Toning Shoes and America's Obsession with Fast Fitness
Americans have a lust for fast fitness, and why not? We love fast. Fast is good. Fast is American. And fast is what we are accustomed to. We are busy and we are fat. Can't someone come up with a quick fix?
Well, there are plenty of companies that would love to cater to this need. So along with the fad diets, the cleanses, and the books on how to get fit in 6 minutes, toning shoes were introduced.
Are they the latest gimmick, designed to feed the American need for quick fixes, or are they the real deal? This week I took a look at MBT shoes, Skechers Shape-Ups, and Reebok EasyTones to find out. MBT shoes and Skechers Shape-Ups are similar: they are designed with a curved sole that mimics walking on sand. The Reebok EasyTones were inspired by the Bosu ball and have mini air pods under the ball and heel of the foot that create an unstable walking surface.
Do they work? Dr. R Amadeus Mason, a sports medicine expert from Emory University, was interviewed on CNN.com. He says that while the shoes are good for orthopedic reasons, they will not get you fit. He recommends hitting the gym if you want to get in shape.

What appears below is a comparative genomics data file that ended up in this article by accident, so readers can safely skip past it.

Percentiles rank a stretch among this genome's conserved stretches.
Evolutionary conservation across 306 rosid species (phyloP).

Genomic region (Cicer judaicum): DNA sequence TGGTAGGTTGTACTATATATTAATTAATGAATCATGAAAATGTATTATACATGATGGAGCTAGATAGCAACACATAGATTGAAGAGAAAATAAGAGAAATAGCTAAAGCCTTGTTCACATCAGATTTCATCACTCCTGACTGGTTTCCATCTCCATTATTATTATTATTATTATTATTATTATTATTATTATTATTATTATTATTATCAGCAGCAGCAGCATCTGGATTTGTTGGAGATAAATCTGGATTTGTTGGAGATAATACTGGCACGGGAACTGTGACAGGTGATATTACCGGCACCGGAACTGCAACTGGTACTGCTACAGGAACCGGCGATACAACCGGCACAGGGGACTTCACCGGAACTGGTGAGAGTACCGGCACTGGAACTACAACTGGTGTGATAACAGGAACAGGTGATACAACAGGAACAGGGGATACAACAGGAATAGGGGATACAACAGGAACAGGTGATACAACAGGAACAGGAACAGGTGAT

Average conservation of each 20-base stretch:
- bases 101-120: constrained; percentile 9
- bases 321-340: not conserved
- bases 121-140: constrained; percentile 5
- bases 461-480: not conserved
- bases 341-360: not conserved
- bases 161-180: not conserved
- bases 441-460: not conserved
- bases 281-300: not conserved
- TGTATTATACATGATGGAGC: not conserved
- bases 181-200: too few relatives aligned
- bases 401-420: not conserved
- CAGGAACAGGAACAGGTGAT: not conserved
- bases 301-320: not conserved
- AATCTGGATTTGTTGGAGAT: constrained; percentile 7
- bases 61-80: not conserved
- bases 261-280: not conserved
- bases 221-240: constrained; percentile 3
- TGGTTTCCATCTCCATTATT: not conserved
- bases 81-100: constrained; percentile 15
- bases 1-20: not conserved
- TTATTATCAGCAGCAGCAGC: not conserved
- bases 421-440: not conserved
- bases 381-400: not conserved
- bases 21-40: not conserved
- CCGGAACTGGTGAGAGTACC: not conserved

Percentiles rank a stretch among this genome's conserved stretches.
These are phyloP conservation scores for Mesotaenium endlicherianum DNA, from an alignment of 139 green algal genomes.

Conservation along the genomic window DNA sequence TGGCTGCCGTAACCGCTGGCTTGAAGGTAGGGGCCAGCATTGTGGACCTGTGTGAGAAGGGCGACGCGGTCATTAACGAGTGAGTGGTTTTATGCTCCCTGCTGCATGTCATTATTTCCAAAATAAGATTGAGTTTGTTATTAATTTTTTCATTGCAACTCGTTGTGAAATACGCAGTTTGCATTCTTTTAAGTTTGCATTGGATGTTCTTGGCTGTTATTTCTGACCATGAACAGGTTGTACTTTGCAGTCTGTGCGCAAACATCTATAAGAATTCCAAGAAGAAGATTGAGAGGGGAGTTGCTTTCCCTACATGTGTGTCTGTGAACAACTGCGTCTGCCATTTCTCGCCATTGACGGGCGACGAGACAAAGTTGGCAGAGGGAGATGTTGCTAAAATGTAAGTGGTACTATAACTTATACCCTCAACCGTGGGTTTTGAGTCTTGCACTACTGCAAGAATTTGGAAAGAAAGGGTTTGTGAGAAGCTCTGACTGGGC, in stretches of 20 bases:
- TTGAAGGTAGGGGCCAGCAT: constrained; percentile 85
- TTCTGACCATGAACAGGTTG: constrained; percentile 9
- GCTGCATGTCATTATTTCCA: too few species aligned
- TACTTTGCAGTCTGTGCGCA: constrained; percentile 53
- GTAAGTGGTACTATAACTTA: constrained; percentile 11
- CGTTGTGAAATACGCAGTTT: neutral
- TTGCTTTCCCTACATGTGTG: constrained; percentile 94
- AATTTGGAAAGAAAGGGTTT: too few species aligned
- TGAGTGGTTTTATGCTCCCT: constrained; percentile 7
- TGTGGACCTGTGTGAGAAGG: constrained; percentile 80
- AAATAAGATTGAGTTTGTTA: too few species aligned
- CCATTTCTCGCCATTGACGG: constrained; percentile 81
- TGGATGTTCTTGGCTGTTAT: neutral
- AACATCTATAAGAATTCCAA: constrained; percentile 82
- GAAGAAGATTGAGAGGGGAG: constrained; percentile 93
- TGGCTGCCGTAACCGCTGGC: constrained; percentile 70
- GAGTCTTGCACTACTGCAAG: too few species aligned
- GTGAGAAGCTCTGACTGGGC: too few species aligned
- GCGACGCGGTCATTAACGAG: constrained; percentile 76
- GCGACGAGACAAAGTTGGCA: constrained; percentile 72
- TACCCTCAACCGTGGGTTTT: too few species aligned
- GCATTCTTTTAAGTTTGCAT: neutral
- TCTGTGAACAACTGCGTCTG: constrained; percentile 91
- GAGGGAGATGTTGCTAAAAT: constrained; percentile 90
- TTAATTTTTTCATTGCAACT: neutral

It's no big surprise that the ads for the shoes, which market them as substitutes for the gym and claim wearers will tone their legs, reduce cellulite and lose weight, are exaggerating the benefits. However, informal interviews with friends and colleagues revealed some benefits to the shoes. Virtually everyone I spoke to said the shoes improved their posture. Lower back pain and knee pain were resolved for several people. 39-year-old mom of two, Vivian D'Agostino, conducted a test with her heart rate monitor that clearly demonstrated she burns more calories when wearing her MBT shoes than when wearing her regular sneakers. She wears them while exercising to increase the challenge. She is a convert.
What do I think? If the recession hadn't decimated my finances, I would buy a pair. Moving the highly successful technique of creating instability in order to activate muscles from the gym's stability balls and discs to the shoe is compelling.
No, wearing a shoe that creates instability will not get you fit on its own. But these shoes are one more tool to help people get there.